In 1967 Poitier appeared in three of Hollywood’s top-grossing films, elevating him to the peak of his popularity. “In the Heat of Night” placed him opposite Rod Steiger, as an indolent, bigoted sheriff, with whom Virgil Tibbs, the Philadelphia detective played by Poitier, must work on a murder investigation in Mississippi. (In an indelible line, the detective insists on the sheriff’s respect when he declares, “They call me Mr. Tibbs!”) In “To Sir, With Love” he was a concerned teacher in a tough London high school, and in “Guess Who’s Coming to Dinner,” a taboo-breaking film about an interracial couple, he played a doctor whose race tests the liberal principles of his prospective in-laws, played by Spencer Tracy and Katharine Hepburn.
Throughout his career, a heavy weight of racial significance bore down on Poitier and the characters he played.
“I felt very much as if I were representing 15, 18 million people with every move I made,” he once wrote.
Poitier grew up in the Bahamas, but he was born on Feb. 20, 1927, in Miami, where his parents traveled regularly to sell their tomato crop. The youngest of nine children, he wore clothes made from flour sacks and never saw a car, looked in a mirror or tasted ice cream until his father, Reginald, moved the family from Cat Island to Nassau in 1937 after Florida banned the import of Bahamian tomatoes.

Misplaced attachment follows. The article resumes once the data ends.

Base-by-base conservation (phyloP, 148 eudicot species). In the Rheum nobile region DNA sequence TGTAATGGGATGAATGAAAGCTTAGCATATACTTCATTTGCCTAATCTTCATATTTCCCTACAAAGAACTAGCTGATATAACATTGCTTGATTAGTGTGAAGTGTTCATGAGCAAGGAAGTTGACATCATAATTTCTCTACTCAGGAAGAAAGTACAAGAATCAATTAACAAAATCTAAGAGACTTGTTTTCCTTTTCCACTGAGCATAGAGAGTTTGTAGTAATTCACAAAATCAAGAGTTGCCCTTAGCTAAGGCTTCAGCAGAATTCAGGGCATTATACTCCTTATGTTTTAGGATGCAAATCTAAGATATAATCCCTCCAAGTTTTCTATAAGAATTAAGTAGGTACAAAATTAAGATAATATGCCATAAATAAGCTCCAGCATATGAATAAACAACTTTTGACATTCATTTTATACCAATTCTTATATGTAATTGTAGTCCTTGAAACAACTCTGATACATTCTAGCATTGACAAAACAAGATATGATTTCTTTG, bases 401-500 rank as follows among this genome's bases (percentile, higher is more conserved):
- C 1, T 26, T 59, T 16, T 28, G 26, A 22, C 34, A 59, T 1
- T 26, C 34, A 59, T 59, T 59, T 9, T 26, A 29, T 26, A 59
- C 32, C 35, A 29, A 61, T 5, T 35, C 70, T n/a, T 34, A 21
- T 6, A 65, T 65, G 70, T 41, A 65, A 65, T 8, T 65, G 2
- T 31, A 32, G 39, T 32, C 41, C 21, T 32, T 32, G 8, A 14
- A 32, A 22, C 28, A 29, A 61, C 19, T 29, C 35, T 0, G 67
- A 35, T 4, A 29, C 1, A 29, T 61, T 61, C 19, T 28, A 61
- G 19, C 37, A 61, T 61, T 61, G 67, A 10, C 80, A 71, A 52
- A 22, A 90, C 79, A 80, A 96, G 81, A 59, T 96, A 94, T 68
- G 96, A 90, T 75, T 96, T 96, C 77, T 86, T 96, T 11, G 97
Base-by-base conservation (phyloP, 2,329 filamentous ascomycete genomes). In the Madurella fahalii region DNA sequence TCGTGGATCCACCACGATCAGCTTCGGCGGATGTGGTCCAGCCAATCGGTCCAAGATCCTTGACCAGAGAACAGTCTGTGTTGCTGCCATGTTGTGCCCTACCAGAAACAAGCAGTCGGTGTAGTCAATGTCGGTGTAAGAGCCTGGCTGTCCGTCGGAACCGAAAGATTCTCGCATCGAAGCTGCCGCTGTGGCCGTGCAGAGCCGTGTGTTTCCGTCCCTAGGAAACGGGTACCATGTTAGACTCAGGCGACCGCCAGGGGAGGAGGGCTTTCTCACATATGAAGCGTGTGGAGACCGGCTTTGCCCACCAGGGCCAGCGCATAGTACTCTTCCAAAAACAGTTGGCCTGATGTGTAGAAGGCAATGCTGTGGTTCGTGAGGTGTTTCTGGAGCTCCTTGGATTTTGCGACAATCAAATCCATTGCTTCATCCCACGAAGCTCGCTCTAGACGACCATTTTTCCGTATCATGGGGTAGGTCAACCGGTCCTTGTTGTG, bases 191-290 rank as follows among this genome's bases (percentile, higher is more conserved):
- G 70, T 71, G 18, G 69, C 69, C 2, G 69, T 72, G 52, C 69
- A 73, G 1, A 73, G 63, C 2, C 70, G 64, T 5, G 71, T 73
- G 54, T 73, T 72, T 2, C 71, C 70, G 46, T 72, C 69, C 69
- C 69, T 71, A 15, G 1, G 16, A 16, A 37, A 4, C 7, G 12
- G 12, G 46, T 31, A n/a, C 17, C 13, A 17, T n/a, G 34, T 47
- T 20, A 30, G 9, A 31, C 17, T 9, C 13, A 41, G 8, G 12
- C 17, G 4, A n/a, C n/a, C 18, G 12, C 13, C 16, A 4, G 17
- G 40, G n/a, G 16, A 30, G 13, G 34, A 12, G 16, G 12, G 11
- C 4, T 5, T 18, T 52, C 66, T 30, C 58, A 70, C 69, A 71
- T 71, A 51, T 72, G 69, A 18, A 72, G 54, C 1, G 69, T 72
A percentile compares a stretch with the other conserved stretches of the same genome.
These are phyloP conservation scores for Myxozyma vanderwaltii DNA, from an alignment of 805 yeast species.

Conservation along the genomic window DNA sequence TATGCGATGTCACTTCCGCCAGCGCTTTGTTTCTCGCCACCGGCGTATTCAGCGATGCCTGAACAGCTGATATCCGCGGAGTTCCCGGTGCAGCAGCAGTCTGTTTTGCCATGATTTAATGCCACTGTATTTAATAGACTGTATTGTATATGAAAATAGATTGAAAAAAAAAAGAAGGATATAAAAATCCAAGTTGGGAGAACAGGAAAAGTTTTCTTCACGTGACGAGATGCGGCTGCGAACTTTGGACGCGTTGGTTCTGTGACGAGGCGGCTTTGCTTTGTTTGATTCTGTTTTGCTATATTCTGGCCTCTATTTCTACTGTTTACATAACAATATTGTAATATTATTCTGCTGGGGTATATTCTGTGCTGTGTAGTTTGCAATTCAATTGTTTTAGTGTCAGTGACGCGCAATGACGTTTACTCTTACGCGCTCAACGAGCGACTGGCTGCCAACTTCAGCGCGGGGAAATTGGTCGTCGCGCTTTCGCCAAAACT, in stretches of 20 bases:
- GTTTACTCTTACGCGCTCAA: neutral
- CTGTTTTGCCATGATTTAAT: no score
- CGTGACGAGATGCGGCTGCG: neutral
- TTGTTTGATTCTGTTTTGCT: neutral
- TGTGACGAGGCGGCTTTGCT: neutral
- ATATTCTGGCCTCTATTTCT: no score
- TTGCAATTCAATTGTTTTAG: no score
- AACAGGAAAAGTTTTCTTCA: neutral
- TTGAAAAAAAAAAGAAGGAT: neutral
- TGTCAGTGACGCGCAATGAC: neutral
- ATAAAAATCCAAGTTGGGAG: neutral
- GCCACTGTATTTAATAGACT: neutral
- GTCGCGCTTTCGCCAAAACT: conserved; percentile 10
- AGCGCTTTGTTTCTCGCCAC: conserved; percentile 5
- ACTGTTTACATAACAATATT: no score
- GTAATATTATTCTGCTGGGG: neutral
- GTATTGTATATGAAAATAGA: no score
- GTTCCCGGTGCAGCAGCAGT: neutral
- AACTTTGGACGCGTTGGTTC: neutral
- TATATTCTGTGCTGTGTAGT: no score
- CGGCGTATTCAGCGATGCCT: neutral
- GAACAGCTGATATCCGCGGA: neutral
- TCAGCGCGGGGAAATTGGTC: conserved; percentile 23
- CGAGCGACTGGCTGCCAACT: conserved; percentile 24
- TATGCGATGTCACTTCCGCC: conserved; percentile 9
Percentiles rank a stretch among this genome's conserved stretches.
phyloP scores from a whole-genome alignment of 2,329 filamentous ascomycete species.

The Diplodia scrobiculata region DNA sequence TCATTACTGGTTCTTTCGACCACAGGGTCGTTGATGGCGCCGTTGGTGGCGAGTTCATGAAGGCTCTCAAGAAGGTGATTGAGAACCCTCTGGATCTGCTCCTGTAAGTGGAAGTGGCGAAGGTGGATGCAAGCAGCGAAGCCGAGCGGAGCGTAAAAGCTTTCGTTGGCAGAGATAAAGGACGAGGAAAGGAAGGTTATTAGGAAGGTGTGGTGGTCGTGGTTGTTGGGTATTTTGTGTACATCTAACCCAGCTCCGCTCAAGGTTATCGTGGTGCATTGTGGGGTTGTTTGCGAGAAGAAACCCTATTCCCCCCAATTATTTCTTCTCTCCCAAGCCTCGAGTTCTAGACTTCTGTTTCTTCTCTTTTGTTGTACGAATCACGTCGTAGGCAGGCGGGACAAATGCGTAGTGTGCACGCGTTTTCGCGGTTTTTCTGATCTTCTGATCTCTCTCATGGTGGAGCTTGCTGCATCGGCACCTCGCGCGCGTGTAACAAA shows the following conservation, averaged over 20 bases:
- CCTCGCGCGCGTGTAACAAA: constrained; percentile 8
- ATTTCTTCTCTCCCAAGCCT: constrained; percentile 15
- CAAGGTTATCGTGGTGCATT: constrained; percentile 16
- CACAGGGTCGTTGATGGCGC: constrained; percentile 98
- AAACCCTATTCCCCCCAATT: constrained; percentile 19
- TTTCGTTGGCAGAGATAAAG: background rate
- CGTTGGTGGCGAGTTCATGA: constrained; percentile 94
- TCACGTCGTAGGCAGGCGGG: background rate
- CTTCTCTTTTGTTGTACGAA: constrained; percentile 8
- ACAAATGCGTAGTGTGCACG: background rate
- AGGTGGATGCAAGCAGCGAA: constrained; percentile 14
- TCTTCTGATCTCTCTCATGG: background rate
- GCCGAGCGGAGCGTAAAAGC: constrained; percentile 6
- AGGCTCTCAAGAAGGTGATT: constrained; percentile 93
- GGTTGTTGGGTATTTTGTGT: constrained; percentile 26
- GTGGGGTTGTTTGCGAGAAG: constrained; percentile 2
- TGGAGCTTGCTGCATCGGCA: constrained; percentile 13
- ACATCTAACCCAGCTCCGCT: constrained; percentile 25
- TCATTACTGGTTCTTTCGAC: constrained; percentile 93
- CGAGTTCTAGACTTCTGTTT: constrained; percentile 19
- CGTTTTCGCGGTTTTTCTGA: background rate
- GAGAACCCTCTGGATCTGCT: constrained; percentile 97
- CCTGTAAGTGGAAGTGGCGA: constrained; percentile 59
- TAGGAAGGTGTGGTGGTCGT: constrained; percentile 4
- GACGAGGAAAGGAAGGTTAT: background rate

When he was 12, Poitier quit school and became a water boy for a crew of pick-and-shovel laborers. He also began getting into mischief, and his parents, worried that he was becoming a juvenile delinquent, sent him to Miami when he was 14 to live with a married brother, Cyril.
Poitier had known nothing of segregation growing up on Cat Island, so the rules governing American Black people in the South came as a shock.
“It was all over the place like barbed wire,” he later said of American racism. “And I kept running into it and lacerating myself.”
In less than a year he fled Miami for New York, arriving with $3 and change in his pocket. He took jobs washing dishes and working as a ditch digger, waterfront laborer and delivery man in the garment district. Life was grim. During a race riot in Harlem, he was shot in the leg. He saved his nickels so that on cold nights he could sleep in pay toilets.
In late 1943 Poitier lied about his age and enlisted in the Army, becoming an orderly with the 1267th Medical Detachment at a veterans hospital on Long Island, New York. Feigning a mental disorder, he obtained a discharge in 1945 and returned to New York, where he read in The Amsterdam News that the American Negro Theater was looking for actors.
His first audition was a flop. With only a few years of schooling, he read haltingly, in a heavy West Indian accent. Frederick O’Neal, a founder of the theater, showed him the door and advised him to get a job as a dishwasher.
Undeterred, Poitier bought a radio and practiced speaking English as he heard it from a variety of staff announcers. A kindly fellow worker at the restaurant where he washed dishes helped him with his reading. Poitier finally won a place in the theater’s acting school, but only after he volunteered to work as a janitor without pay.